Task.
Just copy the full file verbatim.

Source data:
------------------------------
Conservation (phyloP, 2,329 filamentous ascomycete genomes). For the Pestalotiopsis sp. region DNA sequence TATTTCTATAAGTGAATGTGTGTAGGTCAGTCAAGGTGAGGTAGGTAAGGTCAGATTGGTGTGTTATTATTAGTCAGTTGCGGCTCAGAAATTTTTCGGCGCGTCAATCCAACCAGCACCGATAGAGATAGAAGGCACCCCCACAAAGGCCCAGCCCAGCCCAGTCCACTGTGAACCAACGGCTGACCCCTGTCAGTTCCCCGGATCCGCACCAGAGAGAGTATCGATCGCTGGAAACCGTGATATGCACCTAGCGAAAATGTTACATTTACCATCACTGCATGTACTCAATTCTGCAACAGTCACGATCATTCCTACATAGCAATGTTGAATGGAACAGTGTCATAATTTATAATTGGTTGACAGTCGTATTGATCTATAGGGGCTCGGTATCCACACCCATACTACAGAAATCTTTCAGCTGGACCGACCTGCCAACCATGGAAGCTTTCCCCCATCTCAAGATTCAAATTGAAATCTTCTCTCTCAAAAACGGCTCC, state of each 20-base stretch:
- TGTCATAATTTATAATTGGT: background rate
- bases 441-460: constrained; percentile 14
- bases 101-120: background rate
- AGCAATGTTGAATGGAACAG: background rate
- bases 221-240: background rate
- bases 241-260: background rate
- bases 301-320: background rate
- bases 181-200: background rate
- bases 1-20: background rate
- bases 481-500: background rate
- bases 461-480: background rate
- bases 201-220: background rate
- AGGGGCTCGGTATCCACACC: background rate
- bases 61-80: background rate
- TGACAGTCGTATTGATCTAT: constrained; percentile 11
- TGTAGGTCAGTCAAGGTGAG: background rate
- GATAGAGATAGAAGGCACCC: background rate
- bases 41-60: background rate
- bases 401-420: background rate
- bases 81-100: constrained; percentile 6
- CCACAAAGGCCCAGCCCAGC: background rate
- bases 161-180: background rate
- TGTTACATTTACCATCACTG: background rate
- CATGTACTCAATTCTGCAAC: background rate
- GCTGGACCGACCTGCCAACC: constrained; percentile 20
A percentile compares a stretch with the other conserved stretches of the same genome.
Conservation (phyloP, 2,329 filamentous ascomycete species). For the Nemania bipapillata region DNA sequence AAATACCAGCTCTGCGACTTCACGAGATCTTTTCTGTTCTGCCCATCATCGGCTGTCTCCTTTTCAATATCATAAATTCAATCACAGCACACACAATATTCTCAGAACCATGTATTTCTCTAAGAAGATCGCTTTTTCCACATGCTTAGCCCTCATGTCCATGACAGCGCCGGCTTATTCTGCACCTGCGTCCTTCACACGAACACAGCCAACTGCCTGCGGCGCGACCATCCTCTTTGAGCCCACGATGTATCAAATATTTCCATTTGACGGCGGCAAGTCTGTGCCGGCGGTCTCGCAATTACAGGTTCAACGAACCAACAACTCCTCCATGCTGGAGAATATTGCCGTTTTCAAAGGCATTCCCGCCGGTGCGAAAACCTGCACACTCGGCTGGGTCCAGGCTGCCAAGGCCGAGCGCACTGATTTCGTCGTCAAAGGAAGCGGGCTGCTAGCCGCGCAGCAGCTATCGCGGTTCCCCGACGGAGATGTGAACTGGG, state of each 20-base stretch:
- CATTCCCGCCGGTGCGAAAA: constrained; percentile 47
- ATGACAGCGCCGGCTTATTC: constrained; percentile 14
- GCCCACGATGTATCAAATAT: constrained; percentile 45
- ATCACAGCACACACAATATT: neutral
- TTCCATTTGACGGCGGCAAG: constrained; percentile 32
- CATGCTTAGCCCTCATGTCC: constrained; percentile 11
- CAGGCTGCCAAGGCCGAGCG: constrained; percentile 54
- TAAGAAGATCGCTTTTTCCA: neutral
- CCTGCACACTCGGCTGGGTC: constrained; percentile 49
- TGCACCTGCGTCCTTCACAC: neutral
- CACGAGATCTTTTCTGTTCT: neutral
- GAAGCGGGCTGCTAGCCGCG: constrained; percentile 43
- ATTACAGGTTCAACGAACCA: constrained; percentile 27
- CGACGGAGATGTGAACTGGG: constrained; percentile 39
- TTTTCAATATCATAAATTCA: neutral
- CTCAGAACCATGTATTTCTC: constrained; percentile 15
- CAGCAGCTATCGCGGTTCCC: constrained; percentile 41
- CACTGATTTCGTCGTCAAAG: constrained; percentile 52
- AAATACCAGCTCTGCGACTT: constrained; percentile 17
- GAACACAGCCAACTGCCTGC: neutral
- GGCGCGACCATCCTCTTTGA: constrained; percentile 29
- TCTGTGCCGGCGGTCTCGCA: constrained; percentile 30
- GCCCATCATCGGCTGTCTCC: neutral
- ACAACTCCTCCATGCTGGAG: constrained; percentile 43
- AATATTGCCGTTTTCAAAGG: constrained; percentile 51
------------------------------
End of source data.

Conservation (phyloP, 2,329 filamentous ascomycete genomes). For the Pestalotiopsis sp. region DNA sequence TATTTCTATAAGTGAATGTGTGTAGGTCAGTCAAGGTGAGGTAGGTAAGGTCAGATTGGTGTGTTATTATTAGTCAGTTGCGGCTCAGAAATTTTTCGGCGCGTCAATCCAACCAGCACCGATAGAGATAGAAGGCACCCCCACAAAGGCCCAGCCCAGCCCAGTCCACTGTGAACCAACGGCTGACCCCTGTCAGTTCCCCGGATCCGCACCAGAGAGAGTATCGATCGCTGGAAACCGTGATATGCACCTAGCGAAAATGTTACATTTACCATCACTGCATGTACTCAATTCTGCAACAGTCACGATCATTCCTACATAGCAATGTTGAATGGAACAGTGTCATAATTTATAATTGGTTGACAGTCGTATTGATCTATAGGGGCTCGGTATCCACACCCATACTACAGAAATCTTTCAGCTGGACCGACCTGCCAACCATGGAAGCTTTCCCCCATCTCAAGATTCAAATTGAAATCTTCTCTCTCAAAAACGGCTCC, state of each 20-base stretch:
- TGTCATAATTTATAATTGGT: background rate
- bases 441-460: constrained; percentile 14
- bases 101-120: background rate
- AGCAATGTTGAATGGAACAG: background rate
- bases 221-240: background rate
- bases 241-260: background rate
- bases 301-320: background rate
- bases 181-200: background rate
- bases 1-20: background rate
- bases 481-500: background rate
- bases 461-480: background rate
- bases 201-220: background rate
- AGGGGCTCGGTATCCACACC: background rate
- bases 61-80: background rate
- TGACAGTCGTATTGATCTAT: constrained; percentile 11
- TGTAGGTCAGTCAAGGTGAG: background rate
- GATAGAGATAGAAGGCACCC: background rate
- bases 41-60: background rate
- bases 401-420: background rate
- bases 81-100: constrained; percentile 6
- CCACAAAGGCCCAGCCCAGC: background rate
- bases 161-180: background rate
- TGTTACATTTACCATCACTG: background rate
- CATGTACTCAATTCTGCAAC: background rate
- GCTGGACCGACCTGCCAACC: constrained; percentile 20
A percentile compares a stretch with the other conserved stretches of the same genome.
Conservation (phyloP, 2,329 filamentous ascomycete species). For the Nemania bipapillata region DNA sequence AAATACCAGCTCTGCGACTTCACGAGATCTTTTCTGTTCTGCCCATCATCGGCTGTCTCCTTTTCAATATCATAAATTCAATCACAGCACACACAATATTCTCAGAACCATGTATTTCTCTAAGAAGATCGCTTTTTCCACATGCTTAGCCCTCATGTCCATGACAGCGCCGGCTTATTCTGCACCTGCGTCCTTCACACGAACACAGCCAACTGCCTGCGGCGCGACCATCCTCTTTGAGCCCACGATGTATCAAATATTTCCATTTGACGGCGGCAAGTCTGTGCCGGCGGTCTCGCAATTACAGGTTCAACGAACCAACAACTCCTCCATGCTGGAGAATATTGCCGTTTTCAAAGGCATTCCCGCCGGTGCGAAAACCTGCACACTCGGCTGGGTCCAGGCTGCCAAGGCCGAGCGCACTGATTTCGTCGTCAAAGGAAGCGGGCTGCTAGCCGCGCAGCAGCTATCGCGGTTCCCCGACGGAGATGTGAACTGGG, state of each 20-base stretch:
- CATTCCCGCCGGTGCGAAAA: constrained; percentile 47
- ATGACAGCGCCGGCTTATTC: constrained; percentile 14
- GCCCACGATGTATCAAATAT: constrained; percentile 45
- ATCACAGCACACACAATATT: neutral
- TTCCATTTGACGGCGGCAAG: constrained; percentile 32
- CATGCTTAGCCCTCATGTCC: constrained; percentile 11
- CAGGCTGCCAAGGCCGAGCG: constrained; percentile 54
- TAAGAAGATCGCTTTTTCCA: neutral
- CCTGCACACTCGGCTGGGTC: constrained; percentile 49
- TGCACCTGCGTCCTTCACAC: neutral
- CACGAGATCTTTTCTGTTCT: neutral
- GAAGCGGGCTGCTAGCCGCG: constrained; percentile 43
- ATTACAGGTTCAACGAACCA: constrained; percentile 27
- CGACGGAGATGTGAACTGGG: constrained; percentile 39
- TTTTCAATATCATAAATTCA: neutral
- CTCAGAACCATGTATTTCTC: constrained; percentile 15
- CAGCAGCTATCGCGGTTCCC: constrained; percentile 41
- CACTGATTTCGTCGTCAAAG: constrained; percentile 52
- AAATACCAGCTCTGCGACTT: constrained; percentile 17
- GAACACAGCCAACTGCCTGC: neutral
- GGCGCGACCATCCTCTTTGA: constrained; percentile 29
- TCTGTGCCGGCGGTCTCGCA: constrained; percentile 30
- GCCCATCATCGGCTGTCTCC: neutral
- ACAACTCCTCCATGCTGGAG: constrained; percentile 43
- AATATTGCCGTTTTCAAAGG: constrained; percentile 51